This is the latest installment in our weekly series, The Language of the Blues, in which author and rocker Debra Devi explores the meaning of a word or phrase from a blues song. Come back every week for the latest! Devi’s award-winning book, The Language of the Blues: From Alcorub to ZuZu, includes a foreword by Dr. John and is blurbed by Bonnie Raitt and Joe Bonamassa. Get your signed copy at Bluescentric.com!
To dig something is to understand or appreciate it—to “get” it. As Albert Collins sings in “Give Me My Blues”:
I play my music the only way that I can Play my music only, only way I can Some people really dig it Some just don’t understand
Linguist Dr. David Dalby traced this usage of “dig” to the Wolof words deg or dega, which mean “to understand, to call attention to, or to appreciate,” in his fascinating 1972 paper “The African Element in American English.” In Wolof, deg or dega were often used to mark the beginning of a sentence, as in dega nga olof: “Do you understand Wolof?”
The Wolof people were among the first Africans to encounter European traders. The transatlantic slave trade began with some curious Portuguese sailors who reached the mouth of the Senegal River in 1445 and began trading with local Wolof people. At that time, the Wolof enjoyed a wealthy empire in western Senegal along the Gambia River.
In 1673, however, the Islamic Fulani, who lived just east of the Wolof Empire, waged a jihad, or holy war—raiding Wolof territories in an attempt to convert the Wolof people to the Muslim religion. Over the next few decades, the Wolof were also attacked by their Islamic neighbors to the north, the Mauretanians. During these battles, many Wolof people were captured by Fulani and Mauretanians and sold to British slave traders. Traders taught English to some of the enslaved Wolof so they could be used as interpreters and mariners during voyages along the African coast.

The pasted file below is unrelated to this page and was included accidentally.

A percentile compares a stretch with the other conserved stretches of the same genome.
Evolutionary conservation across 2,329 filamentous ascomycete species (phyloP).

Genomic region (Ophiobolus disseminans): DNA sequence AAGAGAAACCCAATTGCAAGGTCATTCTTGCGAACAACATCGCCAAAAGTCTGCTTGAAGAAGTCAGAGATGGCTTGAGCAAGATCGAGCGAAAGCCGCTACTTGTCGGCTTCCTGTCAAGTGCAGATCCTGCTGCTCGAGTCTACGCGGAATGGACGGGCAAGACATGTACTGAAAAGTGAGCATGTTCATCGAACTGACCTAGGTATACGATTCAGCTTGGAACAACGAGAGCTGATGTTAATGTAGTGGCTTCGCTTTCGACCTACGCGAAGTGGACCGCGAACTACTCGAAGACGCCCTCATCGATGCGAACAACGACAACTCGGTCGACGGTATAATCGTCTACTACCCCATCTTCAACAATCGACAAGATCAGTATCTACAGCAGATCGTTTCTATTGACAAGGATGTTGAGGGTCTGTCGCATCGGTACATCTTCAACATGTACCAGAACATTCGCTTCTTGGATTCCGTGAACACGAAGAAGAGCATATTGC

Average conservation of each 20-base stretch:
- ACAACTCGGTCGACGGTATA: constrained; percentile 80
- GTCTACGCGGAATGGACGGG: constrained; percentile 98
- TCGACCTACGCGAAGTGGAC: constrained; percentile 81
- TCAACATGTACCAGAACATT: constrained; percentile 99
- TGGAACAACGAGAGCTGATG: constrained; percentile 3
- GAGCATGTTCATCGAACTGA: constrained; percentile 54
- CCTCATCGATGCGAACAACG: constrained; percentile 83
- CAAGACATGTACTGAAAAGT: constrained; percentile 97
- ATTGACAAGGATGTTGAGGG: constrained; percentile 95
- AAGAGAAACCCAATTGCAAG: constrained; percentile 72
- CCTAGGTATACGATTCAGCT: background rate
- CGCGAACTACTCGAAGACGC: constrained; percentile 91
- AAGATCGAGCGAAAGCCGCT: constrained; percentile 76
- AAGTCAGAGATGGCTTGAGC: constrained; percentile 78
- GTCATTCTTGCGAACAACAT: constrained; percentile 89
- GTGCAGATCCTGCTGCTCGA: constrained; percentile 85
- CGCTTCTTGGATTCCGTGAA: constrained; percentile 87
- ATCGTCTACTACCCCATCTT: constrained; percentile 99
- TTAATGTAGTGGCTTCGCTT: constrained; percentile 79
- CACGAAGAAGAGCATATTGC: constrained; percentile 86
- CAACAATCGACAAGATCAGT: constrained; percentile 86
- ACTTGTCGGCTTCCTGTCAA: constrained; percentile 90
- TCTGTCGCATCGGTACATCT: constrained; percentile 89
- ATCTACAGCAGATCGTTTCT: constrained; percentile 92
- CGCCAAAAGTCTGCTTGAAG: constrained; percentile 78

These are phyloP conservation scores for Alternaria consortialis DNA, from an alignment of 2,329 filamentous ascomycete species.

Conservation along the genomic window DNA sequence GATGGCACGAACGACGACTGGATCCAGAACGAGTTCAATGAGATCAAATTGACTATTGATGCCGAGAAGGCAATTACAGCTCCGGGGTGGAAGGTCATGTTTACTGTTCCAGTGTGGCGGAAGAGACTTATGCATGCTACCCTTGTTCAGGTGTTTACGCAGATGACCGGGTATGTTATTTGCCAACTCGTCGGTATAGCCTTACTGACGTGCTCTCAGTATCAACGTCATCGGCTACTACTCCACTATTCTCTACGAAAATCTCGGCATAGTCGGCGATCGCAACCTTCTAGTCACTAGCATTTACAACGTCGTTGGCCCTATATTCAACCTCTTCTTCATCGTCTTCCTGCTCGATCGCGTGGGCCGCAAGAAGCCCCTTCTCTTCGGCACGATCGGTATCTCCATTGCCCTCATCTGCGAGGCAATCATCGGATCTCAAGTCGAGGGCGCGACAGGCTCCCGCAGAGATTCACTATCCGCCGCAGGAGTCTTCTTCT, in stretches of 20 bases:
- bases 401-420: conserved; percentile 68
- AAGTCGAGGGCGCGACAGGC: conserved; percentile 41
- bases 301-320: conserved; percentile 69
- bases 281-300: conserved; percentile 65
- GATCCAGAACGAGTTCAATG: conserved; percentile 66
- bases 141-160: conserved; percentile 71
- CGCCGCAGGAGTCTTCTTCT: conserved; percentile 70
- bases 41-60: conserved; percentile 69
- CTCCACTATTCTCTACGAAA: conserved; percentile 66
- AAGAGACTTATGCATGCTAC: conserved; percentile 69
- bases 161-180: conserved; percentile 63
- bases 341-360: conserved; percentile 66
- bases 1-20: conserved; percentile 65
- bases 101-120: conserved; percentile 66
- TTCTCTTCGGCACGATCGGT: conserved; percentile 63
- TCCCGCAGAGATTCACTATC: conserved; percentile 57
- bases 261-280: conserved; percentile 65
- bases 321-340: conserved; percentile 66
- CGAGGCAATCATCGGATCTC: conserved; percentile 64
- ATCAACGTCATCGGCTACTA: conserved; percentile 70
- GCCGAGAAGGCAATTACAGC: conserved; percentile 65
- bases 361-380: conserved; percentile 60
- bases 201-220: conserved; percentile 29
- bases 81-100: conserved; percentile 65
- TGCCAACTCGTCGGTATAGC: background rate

This influx of Wolof slaves arrived in South Carolina between 1670 and 1750. Since some already knew a little English, and most arrived with useful skills such as blacksmithing, leatherworking, and butchery, they were employed primarily as house servants. As a result, many Wolof words passed into English, including “yam,” “banana,” “bug” (from bugal, to annoy), “chigger” (from jiga, for insect, or sand flea), and the use of “guy” as a personal address (from gay, meaning “fellows” or “persons”).
“Give Me My Blues”- Albert Collins
“I Know What You’re Putting Down”- Louis Jordan and Bud Allen
Albert Collins – “Give Me My Blues”